We Have Never Had Sex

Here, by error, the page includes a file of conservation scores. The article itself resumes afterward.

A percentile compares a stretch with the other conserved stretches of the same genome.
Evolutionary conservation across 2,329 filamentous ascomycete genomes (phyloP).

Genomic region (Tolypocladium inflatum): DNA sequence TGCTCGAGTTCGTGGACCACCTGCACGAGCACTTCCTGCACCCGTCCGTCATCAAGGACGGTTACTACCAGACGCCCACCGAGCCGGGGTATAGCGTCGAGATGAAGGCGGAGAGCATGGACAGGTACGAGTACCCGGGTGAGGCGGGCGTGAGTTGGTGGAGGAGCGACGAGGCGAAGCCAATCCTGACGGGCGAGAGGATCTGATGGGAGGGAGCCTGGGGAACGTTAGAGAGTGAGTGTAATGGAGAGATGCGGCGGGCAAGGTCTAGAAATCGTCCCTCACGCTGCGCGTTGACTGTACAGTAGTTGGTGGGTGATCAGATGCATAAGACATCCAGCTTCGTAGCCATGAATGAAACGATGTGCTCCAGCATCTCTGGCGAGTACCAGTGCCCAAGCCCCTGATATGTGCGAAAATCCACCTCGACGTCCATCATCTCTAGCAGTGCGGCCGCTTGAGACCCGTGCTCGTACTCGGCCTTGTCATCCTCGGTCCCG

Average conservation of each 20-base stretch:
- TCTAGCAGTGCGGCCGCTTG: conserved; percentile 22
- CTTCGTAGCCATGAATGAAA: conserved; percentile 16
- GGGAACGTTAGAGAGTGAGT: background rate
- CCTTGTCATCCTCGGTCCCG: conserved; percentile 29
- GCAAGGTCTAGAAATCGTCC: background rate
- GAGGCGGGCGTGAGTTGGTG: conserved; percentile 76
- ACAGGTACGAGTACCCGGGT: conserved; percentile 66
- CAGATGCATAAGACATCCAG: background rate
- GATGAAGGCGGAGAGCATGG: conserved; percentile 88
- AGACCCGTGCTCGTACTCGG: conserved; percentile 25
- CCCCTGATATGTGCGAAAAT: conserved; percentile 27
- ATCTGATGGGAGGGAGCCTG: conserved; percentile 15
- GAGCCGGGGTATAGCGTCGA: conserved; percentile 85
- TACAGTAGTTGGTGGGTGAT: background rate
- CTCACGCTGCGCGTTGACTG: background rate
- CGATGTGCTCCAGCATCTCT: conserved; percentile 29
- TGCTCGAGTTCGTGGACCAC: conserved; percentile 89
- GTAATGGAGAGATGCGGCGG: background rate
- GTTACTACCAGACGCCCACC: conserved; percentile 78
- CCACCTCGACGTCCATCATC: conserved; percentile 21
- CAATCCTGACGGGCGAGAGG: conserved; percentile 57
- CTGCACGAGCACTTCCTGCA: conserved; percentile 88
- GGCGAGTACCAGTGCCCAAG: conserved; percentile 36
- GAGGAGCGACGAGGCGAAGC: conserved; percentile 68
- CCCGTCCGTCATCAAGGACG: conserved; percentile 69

The paper proposes an original approach to the analysis of the sexual economy of war and, together with Donna Haraway’s claim “We have never been human,” reconsiders Lacan’s formula “There is no sexual relation” proceeding from the idea of sex as a humanizing practice. This idea is opposed to popular metaphors of animality and the naturality of human sexual life. Thus, according to Georges Bataille sex, or rather eroticism, is what transforms not human beings into animals, but animals into human beings: just like labor in Engels, it presents a central principle of anthropogenesis. For Bataille, this transformation is an event that marked the passage between pre-history and history and the appearance of historical humanity. The paper places this argument into a paradoxical twist by suggesting a hypothesis that such a transformative event has not yet happened, and that, instead of sex, in today’s capitalist society people rather practice, to quote Žižek, “masturbation with a living partner,” where the integrity of a person is replaced by partial objects. This argument finds support in Platonov’s satire on masturbation and his critique of the Anti-Sexus, the latter being both masturbatory and antisexual (i.e., something that prevents sexual relationships). The paper shows that there is a remarkable gap in Platonov’s writings between two understandings of sex—as “the soul of the bourgeoisie” which is to be overcome by the consciousness of the proletariat, and as what is to be postponed until a communist society will be built. It analyses the constitutive character of this gap, or ambiguity, for Platonov’s radical revolutionary asceticism.
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